Right now, there is a small group of dedicated activists, fighting to prevent the privatization of water services here in New Orleans. I've participated with this group. The bidders have been huge, multi-national companies from Europe, Vivendi and United Water are two of them. They are buying up water rights all over the globe, sending rates up and services down. Atlanta just kicked out United Water.

There is a horror story on Commondreams.org about this right now, concerning South Africa. I think we can apply relativity to the socialism issue, and safely say that Palast is encouraging the appreciation of the socialistic institutions, that America already has, and is struggling to keep. Kucinich's fight, as mayor of Cleveland, to keep it's utility company publically owned, is a case in point.

It was nice to find out the twin towers were serving a useful function, besides office space, in that, according to Palast, they "generated the revenue wich pays the bonds that keep the city's infrastructure-subways, tunnels, bridges and more-out of the hands of the ever-circling privatizers".

Also an aside to this, Palast points out, is that Canter Fitzgerald was the "government securities market maker", the company that sold those municipal bonds, to help generate the revenue, to keep the privatize buzzards away, and that Canter Fitzgerald was lost, on that day, 658 workers.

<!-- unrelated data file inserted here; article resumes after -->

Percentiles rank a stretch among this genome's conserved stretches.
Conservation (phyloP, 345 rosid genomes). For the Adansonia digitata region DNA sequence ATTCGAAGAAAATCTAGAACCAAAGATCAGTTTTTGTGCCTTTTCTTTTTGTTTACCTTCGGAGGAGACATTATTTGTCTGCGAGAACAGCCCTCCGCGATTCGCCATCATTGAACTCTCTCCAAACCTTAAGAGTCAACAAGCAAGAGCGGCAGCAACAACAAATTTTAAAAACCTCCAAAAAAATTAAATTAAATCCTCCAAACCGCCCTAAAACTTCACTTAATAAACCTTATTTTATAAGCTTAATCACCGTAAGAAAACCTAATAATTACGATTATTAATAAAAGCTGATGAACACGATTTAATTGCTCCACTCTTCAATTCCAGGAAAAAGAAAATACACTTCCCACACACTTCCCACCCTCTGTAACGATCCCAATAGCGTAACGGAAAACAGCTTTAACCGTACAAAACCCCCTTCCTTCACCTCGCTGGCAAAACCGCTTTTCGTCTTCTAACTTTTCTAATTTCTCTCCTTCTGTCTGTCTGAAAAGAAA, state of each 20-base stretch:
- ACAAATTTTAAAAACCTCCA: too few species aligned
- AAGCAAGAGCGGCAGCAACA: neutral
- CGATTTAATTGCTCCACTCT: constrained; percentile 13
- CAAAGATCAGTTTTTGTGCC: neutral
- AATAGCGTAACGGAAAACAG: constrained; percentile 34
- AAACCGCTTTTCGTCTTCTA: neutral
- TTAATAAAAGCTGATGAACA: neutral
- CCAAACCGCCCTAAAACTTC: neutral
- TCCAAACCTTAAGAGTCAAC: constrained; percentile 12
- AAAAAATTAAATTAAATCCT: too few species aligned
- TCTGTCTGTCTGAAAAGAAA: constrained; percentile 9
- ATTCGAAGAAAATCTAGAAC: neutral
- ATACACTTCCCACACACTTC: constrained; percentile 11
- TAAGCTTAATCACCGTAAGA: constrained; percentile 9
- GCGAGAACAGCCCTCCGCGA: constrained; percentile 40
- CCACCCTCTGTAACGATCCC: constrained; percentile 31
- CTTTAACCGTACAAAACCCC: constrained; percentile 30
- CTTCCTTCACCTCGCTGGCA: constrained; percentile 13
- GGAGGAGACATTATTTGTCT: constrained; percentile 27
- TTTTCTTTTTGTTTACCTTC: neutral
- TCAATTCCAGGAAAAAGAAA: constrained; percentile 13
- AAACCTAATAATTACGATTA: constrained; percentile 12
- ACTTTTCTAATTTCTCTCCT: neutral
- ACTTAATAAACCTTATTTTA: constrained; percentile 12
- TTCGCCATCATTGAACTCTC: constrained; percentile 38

Hidden meanings, alternate symbolism, like alternate probabilities.

What if...we had all collectively thumbed our noses at Bin Laden, defied his attempt at destruction of our dream, flawed that it is, and gone on our way, a little more cautiously perhaps, or perhaps a lot more cautiously. Thank you very much, Bin Laden, but if we want to destroy our own dream, we'll do it ourselves. After-all, we granted ourselves this right in the Declaration of Independence:

"That whenever any Form of Government becomes destructive of these ends, it is the Right of the People to alter or to abolish it, and to institute new Government, laying its foundation on such principles and organizing its powers in such form, as to them shall seem most likely to effect their Safety and Happiness."

Perhaps Bin Laden doesn't realize that with every terrorist act on our soil, this will strengthen the neocons, or perhaps he does. Both are desperate, and share one trait that is glaringly obvious: fanaticism.

We ought to try to understand the desperation of these men. But even more than that, let us not allow them to "hijack" our own symbols. Let us work to recreate them, if we must, and reclaim them anew.